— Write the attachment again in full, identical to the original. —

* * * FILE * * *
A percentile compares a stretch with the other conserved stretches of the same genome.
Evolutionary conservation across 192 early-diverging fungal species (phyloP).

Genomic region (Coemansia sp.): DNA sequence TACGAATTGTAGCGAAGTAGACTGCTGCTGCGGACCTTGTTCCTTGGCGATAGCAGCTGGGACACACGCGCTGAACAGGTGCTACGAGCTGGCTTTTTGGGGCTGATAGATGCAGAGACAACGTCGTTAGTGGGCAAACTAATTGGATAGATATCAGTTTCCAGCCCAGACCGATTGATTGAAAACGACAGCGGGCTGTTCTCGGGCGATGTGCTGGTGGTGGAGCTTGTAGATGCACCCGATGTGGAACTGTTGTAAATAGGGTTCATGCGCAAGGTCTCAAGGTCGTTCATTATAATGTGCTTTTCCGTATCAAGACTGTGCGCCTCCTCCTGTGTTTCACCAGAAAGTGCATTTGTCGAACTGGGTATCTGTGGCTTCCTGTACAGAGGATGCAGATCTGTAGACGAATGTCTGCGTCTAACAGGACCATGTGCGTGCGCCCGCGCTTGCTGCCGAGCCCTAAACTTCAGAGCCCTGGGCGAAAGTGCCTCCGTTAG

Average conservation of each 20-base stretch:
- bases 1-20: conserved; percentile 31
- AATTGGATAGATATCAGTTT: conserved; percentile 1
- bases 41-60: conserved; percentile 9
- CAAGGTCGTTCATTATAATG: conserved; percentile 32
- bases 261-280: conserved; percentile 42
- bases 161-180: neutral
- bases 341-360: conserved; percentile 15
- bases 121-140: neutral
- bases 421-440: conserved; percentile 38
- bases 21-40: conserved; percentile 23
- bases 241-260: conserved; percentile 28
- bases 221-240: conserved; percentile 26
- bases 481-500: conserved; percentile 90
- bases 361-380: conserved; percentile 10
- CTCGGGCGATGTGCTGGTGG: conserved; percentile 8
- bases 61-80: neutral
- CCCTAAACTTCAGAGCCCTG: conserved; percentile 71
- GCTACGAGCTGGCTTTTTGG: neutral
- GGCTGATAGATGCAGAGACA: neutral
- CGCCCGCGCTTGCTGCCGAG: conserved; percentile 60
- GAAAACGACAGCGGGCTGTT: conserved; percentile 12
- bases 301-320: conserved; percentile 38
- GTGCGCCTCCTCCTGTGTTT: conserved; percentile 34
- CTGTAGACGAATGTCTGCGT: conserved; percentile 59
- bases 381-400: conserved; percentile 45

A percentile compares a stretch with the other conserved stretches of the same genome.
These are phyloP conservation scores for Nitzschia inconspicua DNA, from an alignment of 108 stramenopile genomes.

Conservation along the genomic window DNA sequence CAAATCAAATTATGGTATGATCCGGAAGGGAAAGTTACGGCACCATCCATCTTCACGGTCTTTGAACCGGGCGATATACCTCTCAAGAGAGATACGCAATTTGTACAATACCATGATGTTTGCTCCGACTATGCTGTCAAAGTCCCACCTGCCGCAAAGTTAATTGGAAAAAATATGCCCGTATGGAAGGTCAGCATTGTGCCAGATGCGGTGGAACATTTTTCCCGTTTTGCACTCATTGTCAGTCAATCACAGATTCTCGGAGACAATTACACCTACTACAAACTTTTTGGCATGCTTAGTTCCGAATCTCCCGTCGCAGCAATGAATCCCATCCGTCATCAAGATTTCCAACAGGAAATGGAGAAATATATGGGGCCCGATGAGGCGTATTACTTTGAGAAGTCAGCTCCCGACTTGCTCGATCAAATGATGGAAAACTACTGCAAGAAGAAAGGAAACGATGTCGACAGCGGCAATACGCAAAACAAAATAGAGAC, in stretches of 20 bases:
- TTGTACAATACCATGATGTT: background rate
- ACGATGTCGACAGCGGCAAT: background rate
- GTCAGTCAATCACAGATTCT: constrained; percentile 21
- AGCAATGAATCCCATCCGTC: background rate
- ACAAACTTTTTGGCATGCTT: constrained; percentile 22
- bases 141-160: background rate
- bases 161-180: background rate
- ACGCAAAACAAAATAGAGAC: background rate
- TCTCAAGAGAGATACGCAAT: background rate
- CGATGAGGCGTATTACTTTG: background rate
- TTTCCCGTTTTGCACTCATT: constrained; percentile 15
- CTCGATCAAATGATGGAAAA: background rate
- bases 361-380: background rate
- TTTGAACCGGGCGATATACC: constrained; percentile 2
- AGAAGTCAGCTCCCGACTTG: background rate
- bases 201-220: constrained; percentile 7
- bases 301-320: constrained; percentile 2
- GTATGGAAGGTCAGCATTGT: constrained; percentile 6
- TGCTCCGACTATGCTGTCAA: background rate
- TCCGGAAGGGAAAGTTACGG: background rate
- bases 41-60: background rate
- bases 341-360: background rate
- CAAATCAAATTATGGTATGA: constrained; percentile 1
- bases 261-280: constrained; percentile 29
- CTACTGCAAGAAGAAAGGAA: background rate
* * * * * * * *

A percentile compares a stretch with the other conserved stretches of the same genome.
Evolutionary conservation across 192 early-diverging fungal species (phyloP).

Genomic region (Coemansia sp.): DNA sequence TACGAATTGTAGCGAAGTAGACTGCTGCTGCGGACCTTGTTCCTTGGCGATAGCAGCTGGGACACACGCGCTGAACAGGTGCTACGAGCTGGCTTTTTGGGGCTGATAGATGCAGAGACAACGTCGTTAGTGGGCAAACTAATTGGATAGATATCAGTTTCCAGCCCAGACCGATTGATTGAAAACGACAGCGGGCTGTTCTCGGGCGATGTGCTGGTGGTGGAGCTTGTAGATGCACCCGATGTGGAACTGTTGTAAATAGGGTTCATGCGCAAGGTCTCAAGGTCGTTCATTATAATGTGCTTTTCCGTATCAAGACTGTGCGCCTCCTCCTGTGTTTCACCAGAAAGTGCATTTGTCGAACTGGGTATCTGTGGCTTCCTGTACAGAGGATGCAGATCTGTAGACGAATGTCTGCGTCTAACAGGACCATGTGCGTGCGCCCGCGCTTGCTGCCGAGCCCTAAACTTCAGAGCCCTGGGCGAAAGTGCCTCCGTTAG

Average conservation of each 20-base stretch:
- bases 1-20: conserved; percentile 31
- AATTGGATAGATATCAGTTT: conserved; percentile 1
- bases 41-60: conserved; percentile 9
- CAAGGTCGTTCATTATAATG: conserved; percentile 32
- bases 261-280: conserved; percentile 42
- bases 161-180: neutral
- bases 341-360: conserved; percentile 15
- bases 121-140: neutral
- bases 421-440: conserved; percentile 38
- bases 21-40: conserved; percentile 23
- bases 241-260: conserved; percentile 28
- bases 221-240: conserved; percentile 26
- bases 481-500: conserved; percentile 90
- bases 361-380: conserved; percentile 10
- CTCGGGCGATGTGCTGGTGG: conserved; percentile 8
- bases 61-80: neutral
- CCCTAAACTTCAGAGCCCTG: conserved; percentile 71
- GCTACGAGCTGGCTTTTTGG: neutral
- GGCTGATAGATGCAGAGACA: neutral
- CGCCCGCGCTTGCTGCCGAG: conserved; percentile 60
- GAAAACGACAGCGGGCTGTT: conserved; percentile 12
- bases 301-320: conserved; percentile 38
- GTGCGCCTCCTCCTGTGTTT: conserved; percentile 34
- CTGTAGACGAATGTCTGCGT: conserved; percentile 59
- bases 381-400: conserved; percentile 45

A percentile compares a stretch with the other conserved stretches of the same genome.
These are phyloP conservation scores for Nitzschia inconspicua DNA, from an alignment of 108 stramenopile genomes.

Conservation along the genomic window DNA sequence CAAATCAAATTATGGTATGATCCGGAAGGGAAAGTTACGGCACCATCCATCTTCACGGTCTTTGAACCGGGCGATATACCTCTCAAGAGAGATACGCAATTTGTACAATACCATGATGTTTGCTCCGACTATGCTGTCAAAGTCCCACCTGCCGCAAAGTTAATTGGAAAAAATATGCCCGTATGGAAGGTCAGCATTGTGCCAGATGCGGTGGAACATTTTTCCCGTTTTGCACTCATTGTCAGTCAATCACAGATTCTCGGAGACAATTACACCTACTACAAACTTTTTGGCATGCTTAGTTCCGAATCTCCCGTCGCAGCAATGAATCCCATCCGTCATCAAGATTTCCAACAGGAAATGGAGAAATATATGGGGCCCGATGAGGCGTATTACTTTGAGAAGTCAGCTCCCGACTTGCTCGATCAAATGATGGAAAACTACTGCAAGAAGAAAGGAAACGATGTCGACAGCGGCAATACGCAAAACAAAATAGAGAC, in stretches of 20 bases:
- TTGTACAATACCATGATGTT: background rate
- ACGATGTCGACAGCGGCAAT: background rate
- GTCAGTCAATCACAGATTCT: constrained; percentile 21
- AGCAATGAATCCCATCCGTC: background rate
- ACAAACTTTTTGGCATGCTT: constrained; percentile 22
- bases 141-160: background rate
- bases 161-180: background rate
- ACGCAAAACAAAATAGAGAC: background rate
- TCTCAAGAGAGATACGCAAT: background rate
- CGATGAGGCGTATTACTTTG: background rate
- TTTCCCGTTTTGCACTCATT: constrained; percentile 15
- CTCGATCAAATGATGGAAAA: background rate
- bases 361-380: background rate
- TTTGAACCGGGCGATATACC: constrained; percentile 2
- AGAAGTCAGCTCCCGACTTG: background rate
- bases 201-220: constrained; percentile 7
- bases 301-320: constrained; percentile 2
- GTATGGAAGGTCAGCATTGT: constrained; percentile 6
- TGCTCCGACTATGCTGTCAA: background rate
- TCCGGAAGGGAAAGTTACGG: background rate
- bases 41-60: background rate
- bases 341-360: background rate
- CAAATCAAATTATGGTATGA: constrained; percentile 1
- bases 261-280: constrained; percentile 29
- CTACTGCAAGAAGAAAGGAA: background rate